Hames Chocolates likes to describe itself as “one of the biggest British chocolate companies you have never heard of”. The Lincolnshire firm supplies many well-known businesses and high street brands with chocolate and chocolates for all occasions - from Christmas to Easter, Mother’s Day to Valentine’s - as well as for events, gifting and general retail.
Managing director Carol Oldbury said: “I am willing to bet that you will have enjoyed something we have made – be that an Easter Egg, a chocolate on your hotel pillow, a chocolate gift, or an after-dinner treat in your favourite restaurant.”
At the beginning of the year, the company launched its first Great British Chocolate range and after a successful ISM show in Cologne in February, it was gearing up for a busy year – and then the coronavirus pandemic struck.
In our latest Creative Conversations podcast, we chat to Oldbury about the company and the effect of COVID-19 on its operations.
She told ConfectioneryNews the impact of the pandemic was felt almost overnight.
'A new normal'
“I would say approximately 98% of our customers closed or buyers were furloughed. However, after a short three-week period when the factory closed down, we're back now in full capacity and only a couple of our own staff are still on furlough and we’re now working to a ‘new normal’ and ticking over quite nicely.”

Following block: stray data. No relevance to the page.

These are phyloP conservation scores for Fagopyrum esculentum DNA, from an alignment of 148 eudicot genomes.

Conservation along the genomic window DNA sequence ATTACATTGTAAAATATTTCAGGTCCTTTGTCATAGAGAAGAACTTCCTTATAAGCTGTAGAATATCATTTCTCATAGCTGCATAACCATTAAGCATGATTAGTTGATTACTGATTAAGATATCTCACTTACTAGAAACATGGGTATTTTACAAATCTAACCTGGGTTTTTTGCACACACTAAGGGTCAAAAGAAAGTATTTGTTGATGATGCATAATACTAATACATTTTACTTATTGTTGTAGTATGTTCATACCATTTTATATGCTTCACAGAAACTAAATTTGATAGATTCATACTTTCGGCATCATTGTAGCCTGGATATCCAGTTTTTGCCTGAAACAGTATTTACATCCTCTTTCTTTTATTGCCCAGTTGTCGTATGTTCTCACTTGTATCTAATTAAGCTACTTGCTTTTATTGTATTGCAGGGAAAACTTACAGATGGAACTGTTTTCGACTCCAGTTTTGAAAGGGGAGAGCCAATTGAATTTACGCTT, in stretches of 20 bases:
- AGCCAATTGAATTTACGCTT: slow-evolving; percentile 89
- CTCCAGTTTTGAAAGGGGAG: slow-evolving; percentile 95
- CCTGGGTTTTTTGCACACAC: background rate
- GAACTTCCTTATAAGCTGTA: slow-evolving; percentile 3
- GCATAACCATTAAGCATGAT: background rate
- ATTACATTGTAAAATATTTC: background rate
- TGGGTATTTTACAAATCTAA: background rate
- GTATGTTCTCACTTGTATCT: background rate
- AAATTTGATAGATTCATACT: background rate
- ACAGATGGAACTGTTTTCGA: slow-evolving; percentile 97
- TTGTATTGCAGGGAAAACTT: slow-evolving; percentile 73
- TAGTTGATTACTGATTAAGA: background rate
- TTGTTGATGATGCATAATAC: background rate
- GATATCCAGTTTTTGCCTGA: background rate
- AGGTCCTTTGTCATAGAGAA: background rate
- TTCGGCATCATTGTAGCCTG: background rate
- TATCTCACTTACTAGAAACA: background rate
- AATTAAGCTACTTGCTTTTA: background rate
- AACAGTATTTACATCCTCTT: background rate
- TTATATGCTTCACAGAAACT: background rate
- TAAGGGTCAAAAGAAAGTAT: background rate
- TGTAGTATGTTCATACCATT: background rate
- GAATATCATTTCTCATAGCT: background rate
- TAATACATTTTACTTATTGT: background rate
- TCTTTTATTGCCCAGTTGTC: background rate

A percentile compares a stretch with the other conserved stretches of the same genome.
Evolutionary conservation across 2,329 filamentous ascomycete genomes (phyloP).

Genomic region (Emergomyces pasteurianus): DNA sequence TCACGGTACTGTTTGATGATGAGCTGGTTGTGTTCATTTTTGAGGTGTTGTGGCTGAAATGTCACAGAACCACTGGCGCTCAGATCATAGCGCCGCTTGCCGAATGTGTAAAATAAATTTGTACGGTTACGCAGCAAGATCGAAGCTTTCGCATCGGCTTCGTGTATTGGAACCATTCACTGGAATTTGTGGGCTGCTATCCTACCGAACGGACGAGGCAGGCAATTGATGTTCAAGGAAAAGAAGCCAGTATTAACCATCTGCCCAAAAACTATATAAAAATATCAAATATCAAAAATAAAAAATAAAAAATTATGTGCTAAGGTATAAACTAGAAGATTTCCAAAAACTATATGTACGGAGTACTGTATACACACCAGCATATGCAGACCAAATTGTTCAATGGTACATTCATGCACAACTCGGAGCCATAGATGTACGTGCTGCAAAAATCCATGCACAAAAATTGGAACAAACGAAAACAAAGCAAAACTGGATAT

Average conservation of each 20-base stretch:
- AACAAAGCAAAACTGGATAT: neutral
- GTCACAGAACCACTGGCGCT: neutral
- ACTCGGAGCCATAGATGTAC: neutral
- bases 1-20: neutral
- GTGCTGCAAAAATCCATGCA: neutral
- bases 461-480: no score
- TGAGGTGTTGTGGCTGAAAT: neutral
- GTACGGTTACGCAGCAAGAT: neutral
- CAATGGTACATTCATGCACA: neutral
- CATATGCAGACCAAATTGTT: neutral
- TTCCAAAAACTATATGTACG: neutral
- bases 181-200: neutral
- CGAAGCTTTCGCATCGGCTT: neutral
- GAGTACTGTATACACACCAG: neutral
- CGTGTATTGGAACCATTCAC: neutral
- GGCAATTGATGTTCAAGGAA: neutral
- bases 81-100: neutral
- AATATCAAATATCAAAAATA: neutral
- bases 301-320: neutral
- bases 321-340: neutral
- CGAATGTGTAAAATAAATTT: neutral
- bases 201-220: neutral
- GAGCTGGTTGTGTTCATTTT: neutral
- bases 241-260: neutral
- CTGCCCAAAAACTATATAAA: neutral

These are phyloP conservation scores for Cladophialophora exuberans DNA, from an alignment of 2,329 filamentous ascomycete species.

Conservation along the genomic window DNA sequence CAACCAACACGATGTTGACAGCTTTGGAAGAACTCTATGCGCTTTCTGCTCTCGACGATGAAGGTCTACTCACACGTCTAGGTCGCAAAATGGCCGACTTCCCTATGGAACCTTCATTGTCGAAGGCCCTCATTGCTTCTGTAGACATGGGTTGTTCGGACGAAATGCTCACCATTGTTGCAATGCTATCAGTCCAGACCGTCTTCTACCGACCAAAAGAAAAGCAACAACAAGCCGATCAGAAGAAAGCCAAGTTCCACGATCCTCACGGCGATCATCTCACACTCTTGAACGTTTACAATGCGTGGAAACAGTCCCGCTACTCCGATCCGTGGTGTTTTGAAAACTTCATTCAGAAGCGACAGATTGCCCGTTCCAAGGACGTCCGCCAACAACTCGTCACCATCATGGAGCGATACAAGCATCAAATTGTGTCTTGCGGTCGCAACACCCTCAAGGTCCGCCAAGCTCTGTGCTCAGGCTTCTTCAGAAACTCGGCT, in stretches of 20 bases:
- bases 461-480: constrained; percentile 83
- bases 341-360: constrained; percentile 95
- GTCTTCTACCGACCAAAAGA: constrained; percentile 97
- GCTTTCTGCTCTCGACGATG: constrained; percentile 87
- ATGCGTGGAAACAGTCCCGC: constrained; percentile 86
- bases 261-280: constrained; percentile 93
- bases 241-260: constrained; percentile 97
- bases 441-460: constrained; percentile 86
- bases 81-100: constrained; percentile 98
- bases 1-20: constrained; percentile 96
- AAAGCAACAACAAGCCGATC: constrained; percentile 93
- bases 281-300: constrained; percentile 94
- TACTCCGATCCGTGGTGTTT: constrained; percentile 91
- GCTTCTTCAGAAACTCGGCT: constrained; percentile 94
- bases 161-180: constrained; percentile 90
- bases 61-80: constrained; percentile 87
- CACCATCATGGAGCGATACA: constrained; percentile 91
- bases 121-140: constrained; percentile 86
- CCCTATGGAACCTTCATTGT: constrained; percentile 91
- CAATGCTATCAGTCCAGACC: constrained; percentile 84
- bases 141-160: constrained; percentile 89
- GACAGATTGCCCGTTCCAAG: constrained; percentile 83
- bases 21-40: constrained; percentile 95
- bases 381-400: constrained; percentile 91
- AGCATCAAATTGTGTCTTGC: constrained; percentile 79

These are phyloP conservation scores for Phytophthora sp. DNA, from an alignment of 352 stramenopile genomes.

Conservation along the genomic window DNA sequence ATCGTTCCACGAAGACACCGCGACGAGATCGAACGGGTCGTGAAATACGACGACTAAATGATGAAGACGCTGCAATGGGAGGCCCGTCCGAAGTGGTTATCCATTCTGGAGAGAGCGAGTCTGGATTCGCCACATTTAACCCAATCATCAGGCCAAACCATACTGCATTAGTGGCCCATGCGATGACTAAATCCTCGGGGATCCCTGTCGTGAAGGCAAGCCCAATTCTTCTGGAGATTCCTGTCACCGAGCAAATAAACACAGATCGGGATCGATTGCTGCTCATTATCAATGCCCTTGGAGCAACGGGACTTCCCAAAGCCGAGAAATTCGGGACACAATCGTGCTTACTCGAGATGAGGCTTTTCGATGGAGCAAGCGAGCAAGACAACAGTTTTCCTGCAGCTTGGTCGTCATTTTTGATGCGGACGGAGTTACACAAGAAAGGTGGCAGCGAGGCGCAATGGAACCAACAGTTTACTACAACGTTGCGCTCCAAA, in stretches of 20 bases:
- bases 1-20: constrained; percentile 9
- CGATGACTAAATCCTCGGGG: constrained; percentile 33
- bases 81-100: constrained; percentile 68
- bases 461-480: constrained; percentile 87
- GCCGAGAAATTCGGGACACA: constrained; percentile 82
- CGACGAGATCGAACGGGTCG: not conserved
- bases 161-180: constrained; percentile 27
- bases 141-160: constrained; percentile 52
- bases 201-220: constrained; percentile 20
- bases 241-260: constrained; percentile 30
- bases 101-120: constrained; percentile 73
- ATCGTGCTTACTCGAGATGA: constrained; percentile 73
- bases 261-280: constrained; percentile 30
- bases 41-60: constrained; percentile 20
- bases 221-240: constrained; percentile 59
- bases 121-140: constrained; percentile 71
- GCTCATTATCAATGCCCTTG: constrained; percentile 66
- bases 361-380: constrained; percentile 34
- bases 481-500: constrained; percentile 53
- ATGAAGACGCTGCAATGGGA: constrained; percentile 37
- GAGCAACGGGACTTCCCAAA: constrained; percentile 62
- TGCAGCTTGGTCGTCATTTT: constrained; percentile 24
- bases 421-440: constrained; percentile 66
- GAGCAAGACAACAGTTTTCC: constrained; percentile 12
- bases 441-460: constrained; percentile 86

She said that although parts of the business where Hames has customers across the leisure and retail sectors, including high footfall tourism attractions, leisure centres, holiday parks, as well as specialist chocolate shops, chocolate makers, garden centres and department stores, have been hit, those with a strong online presence have done quite well.
Hames' products for the B2B sector include truffles, filled chocolates, chocolate bars, chocolate Neapolitans, Easter eggs, private label chocolates, bespoke chocolates, moulded chocolates, hollow chocolate figures and chocolate boxes.
Oldbury said the company had recently invested in state-of-the-art technology, and a new website will also help it offer an even more bespoke service for its customers, making it well-placed to come out of the shutdown stronger once, a semblance of normality returns to the confectionery industry.
- Listen to the full interview with Oldbury above. Please contact CN editor Anthony Myers to put yourself or a colleague forward as a guest on Creative Conversations.